Brighton Station

Now that I am commuting up to London again, it seems only appropriate that I look into the fascinating history of Brighton Station.

Of the eight railways stations in Brighton & Hove, Brighton Station is of course the largest. Maybe that’s why I haven’t dedicated a single column to it over the past five years – it seemed too obvious a topic perhaps. Its rendered classical façade, glass canopy and enormous curved train sheds really are unmistakable but rumours of hidden areas to investigate have drawn me to write now.

The idea of the London to Brighton line was not popular in the press initially with one newspaper reporting that “Many were of the opinion that a railroad to Brighton would inundate the town with the scum of the Metropolis”. It opened in stages and was complete by September 1841 with London Bridge serving as its London terminus. ‘5,000 man and 50 horses’ were famously responsible for constructing the line which featured five tunnels (including the castellated northern entrance of the Clayton Tunnel), a number of huge cuts and the magnificent Balcombe Viaduct.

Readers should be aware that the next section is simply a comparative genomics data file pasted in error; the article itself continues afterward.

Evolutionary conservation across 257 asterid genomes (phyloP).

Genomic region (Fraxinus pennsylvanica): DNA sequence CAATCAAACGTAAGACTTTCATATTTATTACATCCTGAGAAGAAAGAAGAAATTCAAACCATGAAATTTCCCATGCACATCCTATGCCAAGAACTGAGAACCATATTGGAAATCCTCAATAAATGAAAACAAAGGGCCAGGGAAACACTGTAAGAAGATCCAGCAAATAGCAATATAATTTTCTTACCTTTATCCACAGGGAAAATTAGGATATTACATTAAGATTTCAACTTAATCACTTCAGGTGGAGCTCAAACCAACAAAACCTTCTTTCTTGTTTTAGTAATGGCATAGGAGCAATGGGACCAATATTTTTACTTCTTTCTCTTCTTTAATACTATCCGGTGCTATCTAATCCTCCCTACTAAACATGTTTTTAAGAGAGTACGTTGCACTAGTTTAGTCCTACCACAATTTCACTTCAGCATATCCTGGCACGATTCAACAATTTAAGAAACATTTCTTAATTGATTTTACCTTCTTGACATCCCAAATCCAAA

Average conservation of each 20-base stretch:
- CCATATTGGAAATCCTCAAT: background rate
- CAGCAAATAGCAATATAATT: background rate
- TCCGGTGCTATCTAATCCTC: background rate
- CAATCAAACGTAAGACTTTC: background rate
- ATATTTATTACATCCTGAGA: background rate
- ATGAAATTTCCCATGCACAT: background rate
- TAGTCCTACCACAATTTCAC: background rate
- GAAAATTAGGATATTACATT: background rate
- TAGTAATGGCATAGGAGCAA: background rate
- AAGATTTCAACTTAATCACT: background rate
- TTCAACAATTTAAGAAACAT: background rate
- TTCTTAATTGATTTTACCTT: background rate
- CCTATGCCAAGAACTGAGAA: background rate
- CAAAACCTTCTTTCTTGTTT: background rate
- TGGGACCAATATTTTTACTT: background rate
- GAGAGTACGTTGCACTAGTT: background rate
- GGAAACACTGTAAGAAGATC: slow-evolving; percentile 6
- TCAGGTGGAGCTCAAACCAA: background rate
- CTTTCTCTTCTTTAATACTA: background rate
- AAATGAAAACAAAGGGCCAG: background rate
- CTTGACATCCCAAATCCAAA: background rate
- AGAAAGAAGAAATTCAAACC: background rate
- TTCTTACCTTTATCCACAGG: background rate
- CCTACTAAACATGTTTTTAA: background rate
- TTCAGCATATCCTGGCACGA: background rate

Sir John Rennie and John Rastrick were the line’s engineers but David Mocatta was responsible for Brighton Station itself. Several prominent modifications have transformed the building over the years though the original building can quite clearly be seen still. The bridge over Trafalgar Street, for example, was not original and was in fact added in 1845 (and subsequently widened in 1863 and 1865). The platforms have been extended on a number of occasions but the biggest changes took place in 1882-3 when elegant canopy at the front and the huge arched sheds were added. I’ve heard that there are all sorts of interesting hidden spaces beneath the platforms and will be in touch shortly with the powers that be to find out more.

Maintenance and, indeed, fabrication of carriages took place at the Brighton Railway Works to the east of Brighton Station. Whilst the goods yard at Hove Station and the entirety of the former Kemp Town Station were built over some time ago to become the Sackville Trading Estate and Freshfield Industrial Estate respectively, the land at Brighton sat derelict from 1969. It is now home to the rather disappointing and inaccessible so-called ‘New England Quarter’.

A large plot remains undeveloped so hopefully something exciting will be built to add life to the area. Another supermarket perhaps?